‘Fix up’ building

2018-06-12 06:01
Dumping and sewerage at the Keizersgracht building.PHOTO: Nicole McCain

Dumping and sewerage at the Keizersgracht building.PHOTO: Nicole McCain

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Piles of litter and a stream of sewerage are the first sights, and smell, at a derelict building in the CBD.

Inside the building at 2 Keizersgracht, dark and damp rooms are filled with buckets, slowly collecting dripping water, and the surfaces covered in blue plastic bags.

This is home to 18 families, many of whom have lived there for decades.

The building, owned by the national Department of Public Works, has been declared as a problem building by the City of Cape Town.

In 2016, there were an estimated 60 problem buildings in the subcouncil 16 area in various stages of investigation.

Thirty-six of those cases were located in the CBD and surrounds.

This was discussed at a Good Hope Subcouncil meeting, during a presentation by the City’s problem buildings unit, at the time (“Almost 60 buildings here ‘a problem’”, People’s Post, 22 March 2016.)

The unit works on derelict and vandalised buildings across the city.

At the time of going to print, the problem buildings unit had not yet commented.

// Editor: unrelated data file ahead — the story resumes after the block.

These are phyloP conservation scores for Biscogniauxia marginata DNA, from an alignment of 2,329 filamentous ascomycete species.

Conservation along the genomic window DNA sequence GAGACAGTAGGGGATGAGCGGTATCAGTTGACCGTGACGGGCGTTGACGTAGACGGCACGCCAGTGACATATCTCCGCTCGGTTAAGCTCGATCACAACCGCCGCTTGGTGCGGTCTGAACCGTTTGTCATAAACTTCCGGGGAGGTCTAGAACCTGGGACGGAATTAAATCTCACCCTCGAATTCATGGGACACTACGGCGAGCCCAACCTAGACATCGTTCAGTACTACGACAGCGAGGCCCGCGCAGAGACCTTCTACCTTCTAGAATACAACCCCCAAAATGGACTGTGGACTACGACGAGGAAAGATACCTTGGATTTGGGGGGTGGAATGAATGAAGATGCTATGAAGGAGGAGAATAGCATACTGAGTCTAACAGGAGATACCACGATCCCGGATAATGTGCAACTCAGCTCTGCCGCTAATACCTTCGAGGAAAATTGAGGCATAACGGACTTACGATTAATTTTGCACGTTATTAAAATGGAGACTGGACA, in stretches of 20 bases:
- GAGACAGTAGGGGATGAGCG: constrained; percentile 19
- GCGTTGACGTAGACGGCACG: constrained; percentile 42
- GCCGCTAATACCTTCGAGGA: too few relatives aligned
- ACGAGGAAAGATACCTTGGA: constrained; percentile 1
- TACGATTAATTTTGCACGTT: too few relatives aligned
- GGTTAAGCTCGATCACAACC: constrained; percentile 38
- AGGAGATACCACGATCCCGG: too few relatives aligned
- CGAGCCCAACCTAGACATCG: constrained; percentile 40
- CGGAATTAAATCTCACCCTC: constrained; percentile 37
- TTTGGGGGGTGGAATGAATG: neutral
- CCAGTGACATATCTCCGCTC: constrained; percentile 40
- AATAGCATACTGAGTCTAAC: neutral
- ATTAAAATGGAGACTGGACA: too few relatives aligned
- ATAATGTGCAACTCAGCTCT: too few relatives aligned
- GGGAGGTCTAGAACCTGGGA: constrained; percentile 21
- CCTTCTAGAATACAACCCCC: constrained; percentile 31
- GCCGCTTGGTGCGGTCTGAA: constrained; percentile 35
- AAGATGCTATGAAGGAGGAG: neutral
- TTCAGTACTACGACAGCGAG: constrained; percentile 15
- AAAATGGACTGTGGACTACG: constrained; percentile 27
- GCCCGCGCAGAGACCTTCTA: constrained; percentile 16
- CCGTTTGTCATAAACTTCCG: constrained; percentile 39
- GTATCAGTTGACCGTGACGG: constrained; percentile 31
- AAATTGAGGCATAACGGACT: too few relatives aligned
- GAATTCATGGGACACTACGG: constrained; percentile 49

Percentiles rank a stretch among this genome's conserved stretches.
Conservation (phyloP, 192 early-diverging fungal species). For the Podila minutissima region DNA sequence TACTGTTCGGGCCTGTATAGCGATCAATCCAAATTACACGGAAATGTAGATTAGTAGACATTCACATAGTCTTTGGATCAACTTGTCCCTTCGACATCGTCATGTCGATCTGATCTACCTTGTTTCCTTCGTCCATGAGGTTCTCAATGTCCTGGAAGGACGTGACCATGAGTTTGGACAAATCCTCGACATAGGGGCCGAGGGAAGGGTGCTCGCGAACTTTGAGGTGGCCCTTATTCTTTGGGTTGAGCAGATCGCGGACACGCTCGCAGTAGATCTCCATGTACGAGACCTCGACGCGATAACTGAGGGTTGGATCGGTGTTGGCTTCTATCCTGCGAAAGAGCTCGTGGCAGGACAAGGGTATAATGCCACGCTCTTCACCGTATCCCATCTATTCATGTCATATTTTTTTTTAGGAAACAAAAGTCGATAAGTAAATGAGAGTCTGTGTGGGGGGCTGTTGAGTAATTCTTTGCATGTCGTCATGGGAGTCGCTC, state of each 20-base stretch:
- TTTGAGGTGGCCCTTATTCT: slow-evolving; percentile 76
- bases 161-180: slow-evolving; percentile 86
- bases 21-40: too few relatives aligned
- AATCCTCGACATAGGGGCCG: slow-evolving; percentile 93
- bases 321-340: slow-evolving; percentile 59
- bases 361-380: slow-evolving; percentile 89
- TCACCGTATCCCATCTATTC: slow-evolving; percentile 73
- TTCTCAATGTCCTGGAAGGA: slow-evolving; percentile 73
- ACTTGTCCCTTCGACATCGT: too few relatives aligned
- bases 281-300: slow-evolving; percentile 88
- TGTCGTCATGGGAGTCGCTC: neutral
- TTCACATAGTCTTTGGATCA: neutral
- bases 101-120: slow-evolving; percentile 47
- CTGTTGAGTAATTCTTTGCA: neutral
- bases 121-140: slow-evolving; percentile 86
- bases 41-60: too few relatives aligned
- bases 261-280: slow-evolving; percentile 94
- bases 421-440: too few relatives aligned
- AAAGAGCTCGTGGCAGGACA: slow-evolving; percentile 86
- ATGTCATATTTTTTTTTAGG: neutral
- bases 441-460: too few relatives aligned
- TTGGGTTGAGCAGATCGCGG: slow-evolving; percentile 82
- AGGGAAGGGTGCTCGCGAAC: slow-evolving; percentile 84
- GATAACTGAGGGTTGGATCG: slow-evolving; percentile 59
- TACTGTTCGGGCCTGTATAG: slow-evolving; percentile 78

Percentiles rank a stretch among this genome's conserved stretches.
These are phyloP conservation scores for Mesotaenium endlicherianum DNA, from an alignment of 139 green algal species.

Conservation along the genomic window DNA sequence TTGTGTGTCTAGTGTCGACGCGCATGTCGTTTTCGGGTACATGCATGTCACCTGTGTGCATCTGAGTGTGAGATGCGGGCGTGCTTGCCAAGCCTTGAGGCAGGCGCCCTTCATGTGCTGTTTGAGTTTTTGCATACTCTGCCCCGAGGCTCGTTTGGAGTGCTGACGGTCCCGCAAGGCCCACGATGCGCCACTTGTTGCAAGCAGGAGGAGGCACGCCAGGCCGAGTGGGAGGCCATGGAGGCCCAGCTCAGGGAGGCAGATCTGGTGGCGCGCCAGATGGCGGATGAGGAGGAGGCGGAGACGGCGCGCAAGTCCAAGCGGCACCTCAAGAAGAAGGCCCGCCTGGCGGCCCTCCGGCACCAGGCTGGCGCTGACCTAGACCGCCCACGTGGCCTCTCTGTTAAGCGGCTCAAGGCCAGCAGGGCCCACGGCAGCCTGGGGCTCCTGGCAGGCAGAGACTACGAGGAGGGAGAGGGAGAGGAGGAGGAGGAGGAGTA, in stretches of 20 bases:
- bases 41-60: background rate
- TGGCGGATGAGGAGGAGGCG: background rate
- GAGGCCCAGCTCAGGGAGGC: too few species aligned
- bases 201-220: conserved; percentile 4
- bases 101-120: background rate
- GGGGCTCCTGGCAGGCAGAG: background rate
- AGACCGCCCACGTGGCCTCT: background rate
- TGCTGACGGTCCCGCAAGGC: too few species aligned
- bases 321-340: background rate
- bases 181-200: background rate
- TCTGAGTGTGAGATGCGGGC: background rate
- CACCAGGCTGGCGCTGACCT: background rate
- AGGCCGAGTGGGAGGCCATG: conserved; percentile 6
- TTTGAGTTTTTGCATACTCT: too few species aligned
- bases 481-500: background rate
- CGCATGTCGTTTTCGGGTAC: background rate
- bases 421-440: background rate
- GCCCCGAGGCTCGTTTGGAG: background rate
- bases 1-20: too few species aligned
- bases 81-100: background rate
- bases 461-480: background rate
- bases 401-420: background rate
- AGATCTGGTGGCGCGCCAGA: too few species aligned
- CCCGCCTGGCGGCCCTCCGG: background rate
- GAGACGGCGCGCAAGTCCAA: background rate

Ward councillor Dave Bryant and City officials visited the site on Wednesday, to assess the living conditions.

“The City has no say in who lives here. We can’t evict people on privately-owned property,” Bryant explained during the site visit.

“We’re not here to evict anyone. The national department of public works must deal with the environmental health issues and fix [the building] up.”

Kaylin Martin was born in the building and has lived there for all her 21 years.

She confirms that the 18 families living in the building have no water or electricity and share only one, broken toilet. They rely on public ablution facilities across the road, from which they fetching water, she says.

The fire in November caused the building to deteriorate sharply, Martin explains, and left residents traumatised.

“I lost my baby due to the smoke,” she says.

“Now people even steal the locks from the doors. Since the fire, these funny things started happening.”

Fire and Rescue Service spokesperson Theo Layne confirmed that the department attended to a building in Darling Street that was alight on Wednesday 8 November last year.

“Three fire engines and a water tanker extinguished the fire at the three-storey building. No injuries were reported at the time,”he says.

Department of Public Works spokesperson Thami Mchunu says: “The Department of Public Works is well aware that the property, erf 110473 in Cape Town, has been listed as a problem building. With that being said, there are no planned repairs to reinstate the structure and no plans have been established yet to repair the building.”


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